"It's very much neighborhood driven," Shiflett said. "You bring your clique."

Such a dedicated crowd is welcomed, as the cover charge all goes to a worthy cause. Like a real boxing match, they've even offered VIP seating for a few dollars more.

"Very small donations can potentially make a big difference," expressed Shultz. "You welcome $25 as much as you welcome anything else. I think that's pretty important."

"Twenty five dollars is a lot of money," said Shiflett.

"Getting a lot of people together can make a big difference. You get 100 people to give $25 each, it can make a big difference," Schultz added.

During their early efforts, multiple students received aid per year. I was curious how that really worked. Shultz laid it out for me. "Well, the scholarship programs all over the country are, as financial people say, under the water. They may have been on top four years ago but now they are below the water. There has to be a different structure, not just for Columbia or any of us but for larger universities, etc, that have to create current use funds. So that's what we've done here is create current use funds. Any money given will go directly to support student scholarships this year. Fifteen years ago it was different. Some countries turn around and put their money into education and they win because of it and I hope we can some how come to that reasoning ourselves."

This still didn't cover all the students they saw in need. "It's significant for the student that get the award, but it's a drop in the sea of humanity that needs the help!" he exclaimed. He took a drink from his coffee to settle down. Financial support is a larger problem that they cannot tackle alone. Leading as examples, fellow faculty, like Patty McNair (The Temple of Air), followed suit, creating similar scholarships for students.

This isn't something new for Illinois students. Back in fall of 2009, funding for in-state aid like the MAP or Pell grants was being cut. This has made it hard for students to leave a four-year institution without amassing a sizable debt.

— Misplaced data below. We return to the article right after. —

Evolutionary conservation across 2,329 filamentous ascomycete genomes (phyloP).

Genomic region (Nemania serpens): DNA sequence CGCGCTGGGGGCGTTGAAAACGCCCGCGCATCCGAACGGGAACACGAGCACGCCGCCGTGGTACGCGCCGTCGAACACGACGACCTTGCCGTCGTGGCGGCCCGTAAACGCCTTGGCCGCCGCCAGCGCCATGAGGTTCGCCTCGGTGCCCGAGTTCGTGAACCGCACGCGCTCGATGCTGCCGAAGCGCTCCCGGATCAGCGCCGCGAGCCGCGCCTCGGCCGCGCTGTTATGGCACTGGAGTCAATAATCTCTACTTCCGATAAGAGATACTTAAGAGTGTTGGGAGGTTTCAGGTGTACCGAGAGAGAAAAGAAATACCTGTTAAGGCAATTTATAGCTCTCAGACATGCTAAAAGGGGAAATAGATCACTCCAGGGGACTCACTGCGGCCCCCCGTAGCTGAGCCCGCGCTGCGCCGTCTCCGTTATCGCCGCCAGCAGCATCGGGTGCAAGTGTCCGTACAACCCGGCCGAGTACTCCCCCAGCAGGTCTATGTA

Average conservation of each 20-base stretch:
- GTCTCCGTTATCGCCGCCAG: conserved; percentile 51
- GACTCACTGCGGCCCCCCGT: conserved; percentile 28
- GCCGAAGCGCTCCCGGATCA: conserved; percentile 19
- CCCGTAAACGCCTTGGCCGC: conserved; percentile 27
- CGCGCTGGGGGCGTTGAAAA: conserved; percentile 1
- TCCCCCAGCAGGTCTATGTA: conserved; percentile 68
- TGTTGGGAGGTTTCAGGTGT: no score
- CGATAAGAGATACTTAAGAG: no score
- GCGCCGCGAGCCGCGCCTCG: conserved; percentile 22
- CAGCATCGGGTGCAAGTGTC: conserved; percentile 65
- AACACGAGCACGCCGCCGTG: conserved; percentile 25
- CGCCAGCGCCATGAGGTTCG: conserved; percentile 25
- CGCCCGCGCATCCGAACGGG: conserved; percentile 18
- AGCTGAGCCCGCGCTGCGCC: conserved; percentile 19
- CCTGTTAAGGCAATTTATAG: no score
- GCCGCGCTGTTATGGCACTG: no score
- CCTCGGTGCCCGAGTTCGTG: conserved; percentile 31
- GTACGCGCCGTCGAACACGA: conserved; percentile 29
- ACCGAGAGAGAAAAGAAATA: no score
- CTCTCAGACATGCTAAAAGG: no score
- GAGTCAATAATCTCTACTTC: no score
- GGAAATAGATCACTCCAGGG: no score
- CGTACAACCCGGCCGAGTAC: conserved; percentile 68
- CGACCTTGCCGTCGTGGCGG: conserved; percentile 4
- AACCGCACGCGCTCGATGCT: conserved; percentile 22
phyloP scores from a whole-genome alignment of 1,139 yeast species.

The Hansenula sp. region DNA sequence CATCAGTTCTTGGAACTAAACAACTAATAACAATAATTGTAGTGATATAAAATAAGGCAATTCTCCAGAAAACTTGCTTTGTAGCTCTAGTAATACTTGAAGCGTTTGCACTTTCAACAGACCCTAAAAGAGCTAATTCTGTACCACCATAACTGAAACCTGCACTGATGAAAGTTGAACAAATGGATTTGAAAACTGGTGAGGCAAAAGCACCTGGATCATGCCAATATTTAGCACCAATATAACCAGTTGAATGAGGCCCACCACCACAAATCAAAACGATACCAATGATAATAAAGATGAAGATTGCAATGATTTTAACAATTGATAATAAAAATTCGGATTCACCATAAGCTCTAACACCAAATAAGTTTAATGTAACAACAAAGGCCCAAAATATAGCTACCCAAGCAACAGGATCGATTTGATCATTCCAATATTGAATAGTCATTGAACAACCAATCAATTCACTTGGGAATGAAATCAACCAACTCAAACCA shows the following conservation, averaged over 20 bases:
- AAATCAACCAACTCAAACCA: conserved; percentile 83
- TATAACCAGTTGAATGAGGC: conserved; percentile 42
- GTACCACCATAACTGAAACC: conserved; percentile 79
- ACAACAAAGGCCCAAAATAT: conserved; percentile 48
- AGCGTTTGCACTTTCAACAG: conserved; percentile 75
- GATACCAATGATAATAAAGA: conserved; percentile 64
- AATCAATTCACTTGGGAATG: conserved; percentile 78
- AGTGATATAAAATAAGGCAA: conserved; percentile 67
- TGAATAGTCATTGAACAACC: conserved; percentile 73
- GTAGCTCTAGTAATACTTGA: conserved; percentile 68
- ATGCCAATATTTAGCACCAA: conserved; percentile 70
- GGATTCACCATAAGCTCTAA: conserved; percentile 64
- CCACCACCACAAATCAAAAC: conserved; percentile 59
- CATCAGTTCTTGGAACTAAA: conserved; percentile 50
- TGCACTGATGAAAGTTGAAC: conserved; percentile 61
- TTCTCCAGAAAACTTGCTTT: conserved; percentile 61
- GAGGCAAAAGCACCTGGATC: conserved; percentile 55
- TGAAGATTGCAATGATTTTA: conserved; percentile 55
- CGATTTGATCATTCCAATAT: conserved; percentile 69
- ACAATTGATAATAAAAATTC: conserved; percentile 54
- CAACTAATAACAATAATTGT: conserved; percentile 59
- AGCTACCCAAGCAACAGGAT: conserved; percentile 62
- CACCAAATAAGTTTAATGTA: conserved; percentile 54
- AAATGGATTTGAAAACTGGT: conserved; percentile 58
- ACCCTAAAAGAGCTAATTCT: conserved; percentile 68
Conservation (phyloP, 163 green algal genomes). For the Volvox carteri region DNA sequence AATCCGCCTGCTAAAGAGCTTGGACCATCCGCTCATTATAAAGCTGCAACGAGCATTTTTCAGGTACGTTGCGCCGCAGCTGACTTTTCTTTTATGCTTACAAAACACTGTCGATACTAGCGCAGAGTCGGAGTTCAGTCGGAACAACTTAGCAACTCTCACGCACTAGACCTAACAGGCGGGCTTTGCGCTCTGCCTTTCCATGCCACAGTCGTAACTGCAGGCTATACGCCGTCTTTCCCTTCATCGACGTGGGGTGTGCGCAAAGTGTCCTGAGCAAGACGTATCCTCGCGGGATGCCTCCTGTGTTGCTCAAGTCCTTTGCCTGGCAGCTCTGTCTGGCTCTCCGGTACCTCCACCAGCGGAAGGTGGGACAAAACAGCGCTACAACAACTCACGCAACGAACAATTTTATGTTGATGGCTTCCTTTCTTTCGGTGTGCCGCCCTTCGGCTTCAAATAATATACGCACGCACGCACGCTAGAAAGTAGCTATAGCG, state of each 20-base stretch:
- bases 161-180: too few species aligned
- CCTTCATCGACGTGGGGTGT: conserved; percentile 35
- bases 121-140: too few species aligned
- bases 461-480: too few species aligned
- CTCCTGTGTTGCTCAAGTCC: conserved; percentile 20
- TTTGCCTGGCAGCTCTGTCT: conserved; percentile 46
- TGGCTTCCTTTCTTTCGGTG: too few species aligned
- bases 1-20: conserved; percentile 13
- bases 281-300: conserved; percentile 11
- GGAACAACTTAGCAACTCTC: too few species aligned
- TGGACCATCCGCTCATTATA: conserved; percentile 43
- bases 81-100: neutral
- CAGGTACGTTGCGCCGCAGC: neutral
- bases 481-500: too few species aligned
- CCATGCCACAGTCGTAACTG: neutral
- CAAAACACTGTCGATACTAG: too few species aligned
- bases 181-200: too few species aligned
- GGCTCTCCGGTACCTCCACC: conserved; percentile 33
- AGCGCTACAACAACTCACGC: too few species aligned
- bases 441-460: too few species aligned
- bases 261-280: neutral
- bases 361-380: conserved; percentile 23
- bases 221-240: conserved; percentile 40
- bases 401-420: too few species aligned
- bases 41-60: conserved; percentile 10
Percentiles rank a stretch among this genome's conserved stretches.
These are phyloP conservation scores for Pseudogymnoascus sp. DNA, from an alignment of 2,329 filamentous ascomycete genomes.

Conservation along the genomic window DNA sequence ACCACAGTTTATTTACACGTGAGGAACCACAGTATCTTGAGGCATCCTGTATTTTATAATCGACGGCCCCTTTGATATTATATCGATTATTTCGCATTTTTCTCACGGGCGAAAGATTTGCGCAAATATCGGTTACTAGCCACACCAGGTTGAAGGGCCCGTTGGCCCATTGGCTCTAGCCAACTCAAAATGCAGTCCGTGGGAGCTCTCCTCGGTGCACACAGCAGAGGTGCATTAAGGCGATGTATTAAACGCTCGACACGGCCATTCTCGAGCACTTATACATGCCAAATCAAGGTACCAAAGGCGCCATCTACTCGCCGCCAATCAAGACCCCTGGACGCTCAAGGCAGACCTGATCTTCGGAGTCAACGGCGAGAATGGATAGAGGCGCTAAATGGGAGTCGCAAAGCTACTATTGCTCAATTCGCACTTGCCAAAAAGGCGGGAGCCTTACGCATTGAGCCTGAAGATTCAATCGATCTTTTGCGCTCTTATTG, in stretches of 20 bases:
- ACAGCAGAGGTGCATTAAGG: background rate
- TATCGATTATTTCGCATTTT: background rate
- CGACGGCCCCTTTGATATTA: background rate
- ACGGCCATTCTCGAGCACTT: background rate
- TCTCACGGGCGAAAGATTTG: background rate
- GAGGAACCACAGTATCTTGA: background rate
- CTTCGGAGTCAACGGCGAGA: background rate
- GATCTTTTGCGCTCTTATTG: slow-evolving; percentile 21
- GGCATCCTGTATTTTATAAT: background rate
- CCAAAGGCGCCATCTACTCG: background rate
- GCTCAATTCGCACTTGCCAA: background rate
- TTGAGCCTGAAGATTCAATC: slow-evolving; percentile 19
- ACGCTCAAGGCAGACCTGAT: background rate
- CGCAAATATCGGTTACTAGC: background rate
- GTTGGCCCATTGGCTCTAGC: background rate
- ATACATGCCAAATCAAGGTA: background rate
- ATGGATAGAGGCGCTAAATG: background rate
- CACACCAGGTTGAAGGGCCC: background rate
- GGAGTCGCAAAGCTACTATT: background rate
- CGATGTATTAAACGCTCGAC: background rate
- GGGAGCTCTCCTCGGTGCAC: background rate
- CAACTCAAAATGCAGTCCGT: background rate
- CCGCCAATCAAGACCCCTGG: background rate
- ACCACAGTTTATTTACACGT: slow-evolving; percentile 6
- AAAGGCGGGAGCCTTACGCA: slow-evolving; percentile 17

"I've come in recently and have heard students talking about how far along they are and how much they are going to owe, something like $120k. I mean that's insane," Shultz said raising his bushy gray eyebrows for effect. "There is something wrong with the system. Basically the whole system is benefiting from the education the student is getting. It helps their tax paying power because it generally ups their performance in the employment margin and really they're paying it back."

The story slams are almost an extension of the department. Various alums and faculty members often grace the stage. "Yeah it's kind of a fun alum thing and those are not always fun," joked Shiflett. For this upcoming scholarship fundraiser, it will seem as if they are still in the classroom. Some of the word games they've developed for class might even make their way onto the stage, inviting up audience members as contestants against each other. As for the lineup, they'll be surrounded by Columbia faculty Joe Meno, Andy Allegretti, Ann Hemenway, and Gary Johnson -- their close friends and colleagues. The event remains a gesture of their goodwill and longstanding efforts to give back to a future generation of writers.

The Windy City Story Slam, John and Betty Scholarship fundraiser, is happening at 7:30pm Sunday, Sept. 18, at Double Door, 1572 N. Milwaukee Ave.

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Patricia Ann McNair / September 16, 2011 8:33 AM

A lovely interview with John and Betty, two very influential folks on the Chicago (and national) literary scene. Thanks, John W. for sharing this with us, and I hope that it reminds people to add their support to an important effort!